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Don't Raise the Dividend Tax on Middle Class Seniors
In a study released by Ernst & Young last week, analysts profiled qualified dividend shareholders based on age and income. Their findings indicate that the benefits of continuing the 2003 Dividend Tax Rate Reductions for qualified shareholders would be far reaching.
Currently, the tax cuts created by The Jobs Growth and Tax Reconciliation Act of 2003 are set to expire on December 31, 2012. Ernst & Young found that "if current rates expire, dividend income will be taxed as ordinary income, with rates rising to as high as 39.6 percent" in addition to a 5 percent increase in the top tax rate on capital gains.
The expiration of current rates on dividend income and capital gains rates will also be further increased by the 3.8% Obamacare surtax on portfolio income. "Obamacare in 2013 also imposes a 3.8 percentage point surtax on" investment income, which would thus make the top dividend rate 43.4% and the top capital gains rate 23.8%.
The study's results from analyzing those who qualify for the lower tax rates on qualified corporate dividends found 25.4 million tax returns included qualified dividends in 2009 which represented "$123.6 billion of qualified dividends."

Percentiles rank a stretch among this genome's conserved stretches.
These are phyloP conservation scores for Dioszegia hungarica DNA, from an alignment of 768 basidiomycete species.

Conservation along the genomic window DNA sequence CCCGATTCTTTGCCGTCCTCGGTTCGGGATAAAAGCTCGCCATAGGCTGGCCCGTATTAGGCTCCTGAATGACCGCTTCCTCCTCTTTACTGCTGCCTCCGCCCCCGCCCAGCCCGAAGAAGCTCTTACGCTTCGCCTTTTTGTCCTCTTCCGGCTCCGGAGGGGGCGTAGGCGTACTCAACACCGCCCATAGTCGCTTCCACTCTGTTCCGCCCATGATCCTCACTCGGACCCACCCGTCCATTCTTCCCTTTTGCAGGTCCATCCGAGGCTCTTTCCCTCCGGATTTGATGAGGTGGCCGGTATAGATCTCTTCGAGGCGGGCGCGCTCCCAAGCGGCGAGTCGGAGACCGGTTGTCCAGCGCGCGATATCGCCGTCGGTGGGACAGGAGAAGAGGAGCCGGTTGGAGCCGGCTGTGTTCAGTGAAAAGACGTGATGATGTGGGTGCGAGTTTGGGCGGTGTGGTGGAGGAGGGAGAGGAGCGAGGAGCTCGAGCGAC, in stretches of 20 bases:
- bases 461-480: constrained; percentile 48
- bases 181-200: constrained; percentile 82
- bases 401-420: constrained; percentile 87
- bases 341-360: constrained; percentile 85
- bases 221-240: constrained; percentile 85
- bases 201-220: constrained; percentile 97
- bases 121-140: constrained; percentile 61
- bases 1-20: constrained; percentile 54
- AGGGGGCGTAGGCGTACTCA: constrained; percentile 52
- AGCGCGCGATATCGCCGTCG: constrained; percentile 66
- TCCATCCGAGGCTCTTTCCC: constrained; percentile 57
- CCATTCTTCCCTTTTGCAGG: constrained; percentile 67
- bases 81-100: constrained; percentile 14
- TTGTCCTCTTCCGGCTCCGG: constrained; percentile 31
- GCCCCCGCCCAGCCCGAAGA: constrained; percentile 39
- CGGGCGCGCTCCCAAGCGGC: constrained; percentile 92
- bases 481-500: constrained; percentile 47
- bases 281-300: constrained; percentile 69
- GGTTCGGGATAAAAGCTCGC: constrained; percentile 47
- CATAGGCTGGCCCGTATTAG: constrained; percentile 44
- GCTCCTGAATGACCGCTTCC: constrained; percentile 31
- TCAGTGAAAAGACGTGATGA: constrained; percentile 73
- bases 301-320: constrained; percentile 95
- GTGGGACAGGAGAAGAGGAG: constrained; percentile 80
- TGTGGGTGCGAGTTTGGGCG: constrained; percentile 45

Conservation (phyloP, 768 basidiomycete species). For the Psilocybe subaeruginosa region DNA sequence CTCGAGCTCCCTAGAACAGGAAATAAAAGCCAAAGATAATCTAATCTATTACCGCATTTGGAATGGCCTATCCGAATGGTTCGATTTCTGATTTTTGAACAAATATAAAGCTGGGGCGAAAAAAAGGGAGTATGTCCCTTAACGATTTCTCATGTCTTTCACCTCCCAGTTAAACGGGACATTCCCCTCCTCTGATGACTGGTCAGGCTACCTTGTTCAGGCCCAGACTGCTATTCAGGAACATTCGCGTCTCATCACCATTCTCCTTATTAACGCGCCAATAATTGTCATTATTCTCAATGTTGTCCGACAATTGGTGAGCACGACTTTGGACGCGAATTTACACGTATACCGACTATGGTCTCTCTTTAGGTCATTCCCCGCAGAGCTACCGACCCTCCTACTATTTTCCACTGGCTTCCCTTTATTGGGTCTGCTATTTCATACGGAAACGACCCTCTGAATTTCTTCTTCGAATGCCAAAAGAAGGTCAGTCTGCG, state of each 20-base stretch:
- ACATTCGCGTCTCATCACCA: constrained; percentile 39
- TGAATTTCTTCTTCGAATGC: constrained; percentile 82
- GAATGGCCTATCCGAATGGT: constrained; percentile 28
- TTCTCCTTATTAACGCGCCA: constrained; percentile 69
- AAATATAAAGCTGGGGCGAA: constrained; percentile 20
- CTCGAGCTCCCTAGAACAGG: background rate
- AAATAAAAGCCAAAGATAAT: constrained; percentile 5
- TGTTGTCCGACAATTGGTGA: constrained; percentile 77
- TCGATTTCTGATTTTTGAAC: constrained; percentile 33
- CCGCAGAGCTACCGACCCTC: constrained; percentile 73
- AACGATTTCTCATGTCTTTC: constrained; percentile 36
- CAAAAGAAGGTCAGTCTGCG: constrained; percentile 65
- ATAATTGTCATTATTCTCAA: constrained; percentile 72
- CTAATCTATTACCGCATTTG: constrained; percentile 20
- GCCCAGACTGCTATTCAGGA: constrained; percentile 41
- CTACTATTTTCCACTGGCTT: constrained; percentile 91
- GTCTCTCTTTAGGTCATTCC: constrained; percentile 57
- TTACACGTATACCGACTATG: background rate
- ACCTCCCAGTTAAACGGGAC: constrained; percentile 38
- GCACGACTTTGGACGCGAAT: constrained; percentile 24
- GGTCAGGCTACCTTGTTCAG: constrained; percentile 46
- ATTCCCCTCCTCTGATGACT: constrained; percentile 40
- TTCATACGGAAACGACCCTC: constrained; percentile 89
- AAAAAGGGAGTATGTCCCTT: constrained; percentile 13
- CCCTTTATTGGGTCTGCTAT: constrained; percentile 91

Overall, the study found that tax returns with qualified dividends had the following age and income profile:
- 63% are from taxpayers age 50 and older
- 32% are from taxpayers age 65 and older
- 68% are from returns with incomes less than $100,000
- 40% are from returns with incomes less than $50,000
In a second study released by Ernst & Young this week, analyst forecast that the long-run macroeconomic impact of not extending the 2003 tax rate increases would "result in significant increases in the average marginal tax rates (AMTR) on business, wage, and investment income." The study found that the tax rate increases would lead to fewer jobs, lower wages, less investment, and an overall smaller economy.
If nothing is done to extend the tax cuts of 2003 prior to the Fiscal Cliff in 2013, an enormous, far reaching sector of the population will be affected. As Americans for Tax Reform has previously stated, "capital gains and dividend rates" should remain at the 15% taxation levels currently in place.
As evidenced by both Ernst & Young studies, the 2013 increase in taxation of dividends as ordinary income, the increase on capital gains rates, and the Obamacare surtax on portfolio income would amount to a top dividend rate of 43.4% and a top capital gains rate of 23.8%. Taken together the tax increases and expirations under Obamacare would deal a crushing blow to the American economy, and stifle economic growth thereby negatively impacting a large portion of the American population.